This is Post Number 1000 of the BookBanter Blog

Yep, this is the official one thousandth post of this blog, which has been going for just a couple years now (BookBanter Blog’s birthday is September 26th!).  Let’s see what stats we can find about the BookBanter Blog . . .

  • 1000 posts (duh!)
  • 701 comments
  • 94 categories
  • 3,206 tags
  • 43,557 hits since the blog began (not bad!)
  • busiest day was April 4th, 2011 with 601 hits
  • First post was made on September 26, 2009

Top Ten Posts of All Time:

If You’re Going to Read One Zombie Novel This Year, Read “Feed” More stats 2,360
“The Rules for Marriage” by Ellen Fein and Sherrie Schneider (Grand Central, 2001) More stats 2,128
“Beowulf: A New Verse Translation” by Seamus Heaney (Norton, 2000) More stats 860
An Interview with Mira Grant (April, 2010) More stats 724
A Halloween Post with Some Recommended Halloween Reads More stats 688
“Sir Gawain and the Green Knight” Translated by Simon Armitage (Norton, 2007) More stats 584
“San Francisco Giants: 50 Years” by Brian Murphy (Insight Editions, 2008) More stats 535
Dancing With Dragons: An Interview With Naomi Novik More stats 535
An Interview with Peter Straub (March, 2010) More stats 529
“Saxons, Vikings and Celts: The Genetic Roots of Britain and Ireland” by Bryan Sykes (Norton, 2006) More stats 456

BookBanter Links Roundup For 09/28/11

“Axis” by Robert Charles Wilson (Tor, 2007)

Axis
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Robert Charles Wilson’s sequel to the Hugo Award winning Spin, Axis, does what not a lot of sequels do: it continues readers on this most unique story, but with a whole new world and cast of characters that helps to give everything a new pristine look, as if one were reading a individual, stand-alone novel, and not a sequel.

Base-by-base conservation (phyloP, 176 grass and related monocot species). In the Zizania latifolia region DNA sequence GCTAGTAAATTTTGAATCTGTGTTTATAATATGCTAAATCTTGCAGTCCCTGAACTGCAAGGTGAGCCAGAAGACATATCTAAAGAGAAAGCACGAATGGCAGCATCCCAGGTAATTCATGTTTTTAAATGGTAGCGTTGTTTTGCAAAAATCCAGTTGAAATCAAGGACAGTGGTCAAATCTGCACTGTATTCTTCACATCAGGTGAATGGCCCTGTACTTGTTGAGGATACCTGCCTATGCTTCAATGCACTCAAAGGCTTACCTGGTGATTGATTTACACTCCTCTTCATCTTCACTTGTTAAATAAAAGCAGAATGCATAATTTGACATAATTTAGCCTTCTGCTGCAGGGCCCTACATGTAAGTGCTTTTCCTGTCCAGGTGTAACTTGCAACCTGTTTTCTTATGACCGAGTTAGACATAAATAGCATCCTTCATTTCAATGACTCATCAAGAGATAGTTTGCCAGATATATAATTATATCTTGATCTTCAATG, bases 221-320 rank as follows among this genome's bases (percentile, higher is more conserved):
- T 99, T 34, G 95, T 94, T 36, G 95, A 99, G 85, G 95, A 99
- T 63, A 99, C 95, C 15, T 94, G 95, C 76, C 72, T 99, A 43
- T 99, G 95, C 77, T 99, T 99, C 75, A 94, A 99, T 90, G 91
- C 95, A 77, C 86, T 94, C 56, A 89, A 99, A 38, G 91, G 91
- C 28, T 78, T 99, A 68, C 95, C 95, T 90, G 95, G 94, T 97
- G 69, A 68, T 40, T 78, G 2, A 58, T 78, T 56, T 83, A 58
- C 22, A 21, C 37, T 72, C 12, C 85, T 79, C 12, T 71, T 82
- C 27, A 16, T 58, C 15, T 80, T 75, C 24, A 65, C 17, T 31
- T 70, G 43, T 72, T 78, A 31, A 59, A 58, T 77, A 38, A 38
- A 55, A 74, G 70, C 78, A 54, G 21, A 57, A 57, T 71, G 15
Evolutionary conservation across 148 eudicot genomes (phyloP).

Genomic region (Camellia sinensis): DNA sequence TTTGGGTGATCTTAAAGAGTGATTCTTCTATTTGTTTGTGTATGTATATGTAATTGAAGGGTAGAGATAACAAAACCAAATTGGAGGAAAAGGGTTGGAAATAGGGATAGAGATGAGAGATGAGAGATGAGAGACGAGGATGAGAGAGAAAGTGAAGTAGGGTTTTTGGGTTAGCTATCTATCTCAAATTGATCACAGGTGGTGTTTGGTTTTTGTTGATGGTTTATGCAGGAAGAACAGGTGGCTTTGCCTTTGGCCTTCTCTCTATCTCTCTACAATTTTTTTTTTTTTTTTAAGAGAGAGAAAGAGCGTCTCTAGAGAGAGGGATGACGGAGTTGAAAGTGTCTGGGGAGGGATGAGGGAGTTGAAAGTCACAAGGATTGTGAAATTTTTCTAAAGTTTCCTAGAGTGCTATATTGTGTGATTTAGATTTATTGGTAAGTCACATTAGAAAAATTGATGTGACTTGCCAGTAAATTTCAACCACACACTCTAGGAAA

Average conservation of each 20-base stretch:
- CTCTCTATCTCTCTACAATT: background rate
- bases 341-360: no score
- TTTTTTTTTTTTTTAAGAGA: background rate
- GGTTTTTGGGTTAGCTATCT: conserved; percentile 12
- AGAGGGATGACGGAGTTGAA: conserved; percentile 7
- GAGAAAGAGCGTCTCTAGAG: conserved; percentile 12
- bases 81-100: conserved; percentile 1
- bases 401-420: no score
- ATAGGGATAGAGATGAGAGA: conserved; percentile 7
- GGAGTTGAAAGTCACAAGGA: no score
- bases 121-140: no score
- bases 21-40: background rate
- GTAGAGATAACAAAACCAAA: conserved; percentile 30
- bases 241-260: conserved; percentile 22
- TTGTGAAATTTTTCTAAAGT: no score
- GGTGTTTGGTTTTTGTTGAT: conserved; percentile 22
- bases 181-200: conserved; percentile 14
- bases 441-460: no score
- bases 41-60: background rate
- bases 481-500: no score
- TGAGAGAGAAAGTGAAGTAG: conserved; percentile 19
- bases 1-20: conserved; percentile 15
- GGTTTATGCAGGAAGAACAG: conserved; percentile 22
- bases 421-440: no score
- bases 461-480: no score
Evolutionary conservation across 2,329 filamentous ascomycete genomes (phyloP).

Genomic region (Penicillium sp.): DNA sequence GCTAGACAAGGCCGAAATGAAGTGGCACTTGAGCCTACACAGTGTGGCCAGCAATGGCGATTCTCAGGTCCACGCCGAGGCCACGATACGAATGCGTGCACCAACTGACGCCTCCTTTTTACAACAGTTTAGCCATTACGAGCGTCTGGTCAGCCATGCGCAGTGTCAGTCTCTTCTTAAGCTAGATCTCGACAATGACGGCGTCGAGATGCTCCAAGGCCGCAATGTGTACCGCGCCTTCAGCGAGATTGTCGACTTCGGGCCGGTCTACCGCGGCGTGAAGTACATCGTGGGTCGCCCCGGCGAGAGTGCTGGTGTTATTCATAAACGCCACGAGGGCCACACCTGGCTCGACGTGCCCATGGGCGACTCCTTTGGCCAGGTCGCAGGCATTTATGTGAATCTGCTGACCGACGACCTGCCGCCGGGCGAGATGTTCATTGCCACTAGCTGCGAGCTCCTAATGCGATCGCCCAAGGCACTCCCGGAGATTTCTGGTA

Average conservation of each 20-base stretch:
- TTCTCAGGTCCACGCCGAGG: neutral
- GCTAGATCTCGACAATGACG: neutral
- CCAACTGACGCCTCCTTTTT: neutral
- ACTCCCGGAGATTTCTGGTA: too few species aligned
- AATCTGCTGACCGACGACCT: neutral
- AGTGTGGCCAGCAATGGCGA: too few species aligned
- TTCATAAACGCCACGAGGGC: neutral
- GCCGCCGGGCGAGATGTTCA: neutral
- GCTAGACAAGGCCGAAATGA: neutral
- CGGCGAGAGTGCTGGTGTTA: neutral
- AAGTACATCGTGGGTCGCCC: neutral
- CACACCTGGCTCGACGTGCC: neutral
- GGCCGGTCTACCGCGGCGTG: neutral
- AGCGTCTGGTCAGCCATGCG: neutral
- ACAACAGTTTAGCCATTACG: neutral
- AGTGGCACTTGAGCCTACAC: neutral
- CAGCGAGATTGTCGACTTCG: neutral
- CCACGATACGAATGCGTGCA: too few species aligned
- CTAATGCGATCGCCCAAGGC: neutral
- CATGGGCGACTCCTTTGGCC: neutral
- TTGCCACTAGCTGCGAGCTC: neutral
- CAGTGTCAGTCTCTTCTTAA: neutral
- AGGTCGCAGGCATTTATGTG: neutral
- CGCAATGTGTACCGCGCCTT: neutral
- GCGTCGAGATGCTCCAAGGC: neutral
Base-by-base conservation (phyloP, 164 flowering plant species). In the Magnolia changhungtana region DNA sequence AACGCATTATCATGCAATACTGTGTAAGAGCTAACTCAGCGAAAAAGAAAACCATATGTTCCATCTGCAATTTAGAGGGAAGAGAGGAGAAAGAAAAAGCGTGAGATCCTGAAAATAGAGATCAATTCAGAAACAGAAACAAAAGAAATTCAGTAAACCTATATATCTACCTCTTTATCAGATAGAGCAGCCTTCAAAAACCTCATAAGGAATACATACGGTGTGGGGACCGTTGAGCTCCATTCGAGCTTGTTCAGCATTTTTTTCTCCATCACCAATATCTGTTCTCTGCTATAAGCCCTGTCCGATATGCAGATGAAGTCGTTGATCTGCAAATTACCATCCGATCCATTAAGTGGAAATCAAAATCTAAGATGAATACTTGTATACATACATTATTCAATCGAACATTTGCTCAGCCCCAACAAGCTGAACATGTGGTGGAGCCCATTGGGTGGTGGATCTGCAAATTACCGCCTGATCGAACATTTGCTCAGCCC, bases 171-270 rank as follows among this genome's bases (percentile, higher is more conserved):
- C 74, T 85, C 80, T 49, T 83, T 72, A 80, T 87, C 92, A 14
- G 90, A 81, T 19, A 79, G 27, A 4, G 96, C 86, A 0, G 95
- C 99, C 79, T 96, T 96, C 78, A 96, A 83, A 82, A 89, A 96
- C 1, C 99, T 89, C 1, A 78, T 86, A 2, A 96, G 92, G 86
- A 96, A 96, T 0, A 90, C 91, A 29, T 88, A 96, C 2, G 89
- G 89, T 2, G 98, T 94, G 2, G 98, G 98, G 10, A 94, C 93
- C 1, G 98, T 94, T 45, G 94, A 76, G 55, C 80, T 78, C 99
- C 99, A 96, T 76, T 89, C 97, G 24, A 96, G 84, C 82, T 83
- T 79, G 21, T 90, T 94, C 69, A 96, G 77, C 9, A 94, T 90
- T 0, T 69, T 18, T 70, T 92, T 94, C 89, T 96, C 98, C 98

The god-like beings known as the Hypotheticals are doing what they do best: messing with the ways of the cosmos.  In Axis, the reader travels through the giant arch gate located in the Indian Ocean and into the new and different world known as Equatoria, which was apparently created for humanity by these Hypotheticals.  Lise Adams travels to Equatoria in search of her missing father.  She hires Turk Findley, who has a less than clean rap sheet, to fly her to her father’s last known destination.  Lise’s father was obsessed with the Hypotheticals, so now she hopes to not only find out what happened to him, but perhaps get some answers to these mysterious beings.

Then there is Isaac, a genetically engineered child who is to serve as a conduit between humanity and the Hypotheticals, and now he is coming of age and his true fruition will come to pass.  Lise and Turk meet up with Isaac and they continue their journey deeper into Equatoria in search of answers.  And it seems as if the Hypotheticals are making things happen, as underground something mighty is awoken and the earth begins to tremble.

While it’s not required that one read Spin before you tackle Axis, it certainly helps to provide a foundation for the reader, nevertheless Wilson does a good job of answering the questions and covering a little of what happened in the previous book; one of the characters even shows up as a surprise.  Axis also does what Spin did very well: provide a good story with some great characters.  Readers will be hooked with the captivating duo in Lise and Turk, as their unusual pasts are explored while the book progresses; and then there is the unique Isaac.  Readers will be not be able to put down this worthy sequel leading up to an important climax that gets resolved in the final book of the trilogy, Vortex.

Originally written on September 21, 2011 ©Alex C. Telander.

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Spin    Mysterium    Chronoliths